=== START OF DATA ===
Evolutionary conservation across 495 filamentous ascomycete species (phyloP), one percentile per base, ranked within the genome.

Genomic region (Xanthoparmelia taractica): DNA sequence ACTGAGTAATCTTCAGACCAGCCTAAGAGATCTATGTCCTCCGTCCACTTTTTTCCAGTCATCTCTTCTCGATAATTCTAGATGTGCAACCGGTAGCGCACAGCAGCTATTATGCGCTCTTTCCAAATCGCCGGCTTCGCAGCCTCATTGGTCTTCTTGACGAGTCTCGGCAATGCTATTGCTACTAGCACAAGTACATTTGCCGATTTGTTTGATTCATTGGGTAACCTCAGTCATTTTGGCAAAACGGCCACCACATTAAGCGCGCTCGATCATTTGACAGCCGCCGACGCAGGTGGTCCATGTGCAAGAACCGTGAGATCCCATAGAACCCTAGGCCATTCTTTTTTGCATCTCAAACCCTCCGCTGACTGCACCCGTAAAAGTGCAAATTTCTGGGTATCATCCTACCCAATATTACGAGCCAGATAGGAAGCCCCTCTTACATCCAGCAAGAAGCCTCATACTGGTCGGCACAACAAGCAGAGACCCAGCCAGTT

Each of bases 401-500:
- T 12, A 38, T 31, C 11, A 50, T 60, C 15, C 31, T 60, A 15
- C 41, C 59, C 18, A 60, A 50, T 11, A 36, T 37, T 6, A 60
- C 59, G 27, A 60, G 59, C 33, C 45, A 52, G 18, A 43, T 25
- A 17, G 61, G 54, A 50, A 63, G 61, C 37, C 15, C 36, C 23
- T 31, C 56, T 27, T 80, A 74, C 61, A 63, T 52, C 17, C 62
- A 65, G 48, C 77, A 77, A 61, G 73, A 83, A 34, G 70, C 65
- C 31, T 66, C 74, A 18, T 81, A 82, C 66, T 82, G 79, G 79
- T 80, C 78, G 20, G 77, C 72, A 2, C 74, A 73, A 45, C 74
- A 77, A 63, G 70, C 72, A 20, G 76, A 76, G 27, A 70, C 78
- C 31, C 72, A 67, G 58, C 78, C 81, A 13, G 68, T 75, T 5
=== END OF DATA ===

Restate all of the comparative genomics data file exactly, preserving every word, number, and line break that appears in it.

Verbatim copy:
Evolutionary conservation across 495 filamentous ascomycete species (phyloP), one percentile per base, ranked within the genome.

Genomic region (Xanthoparmelia taractica): DNA sequence ACTGAGTAATCTTCAGACCAGCCTAAGAGATCTATGTCCTCCGTCCACTTTTTTCCAGTCATCTCTTCTCGATAATTCTAGATGTGCAACCGGTAGCGCACAGCAGCTATTATGCGCTCTTTCCAAATCGCCGGCTTCGCAGCCTCATTGGTCTTCTTGACGAGTCTCGGCAATGCTATTGCTACTAGCACAAGTACATTTGCCGATTTGTTTGATTCATTGGGTAACCTCAGTCATTTTGGCAAAACGGCCACCACATTAAGCGCGCTCGATCATTTGACAGCCGCCGACGCAGGTGGTCCATGTGCAAGAACCGTGAGATCCCATAGAACCCTAGGCCATTCTTTTTTGCATCTCAAACCCTCCGCTGACTGCACCCGTAAAAGTGCAAATTTCTGGGTATCATCCTACCCAATATTACGAGCCAGATAGGAAGCCCCTCTTACATCCAGCAAGAAGCCTCATACTGGTCGGCACAACAAGCAGAGACCCAGCCAGTT

Each of bases 401-500:
- T 12, A 38, T 31, C 11, A 50, T 60, C 15, C 31, T 60, A 15
- C 41, C 59, C 18, A 60, A 50, T 11, A 36, T 37, T 6, A 60
- C 59, G 27, A 60, G 59, C 33, C 45, A 52, G 18, A 43, T 25
- A 17, G 61, G 54, A 50, A 63, G 61, C 37, C 15, C 36, C 23
- T 31, C 56, T 27, T 80, A 74, C 61, A 63, T 52, C 17, C 62
- A 65, G 48, C 77, A 77, A 61, G 73, A 83, A 34, G 70, C 65
- C 31, T 66, C 74, A 18, T 81, A 82, C 66, T 82, G 79, G 79
- T 80, C 78, G 20, G 77, C 72, A 2, C 74, A 73, A 45, C 74
- A 77, A 63, G 70, C 72, A 20, G 76, A 76, G 27, A 70, C 78
- C 31, C 72, A 67, G 58, C 78, C 81, A 13, G 68, T 75, T 5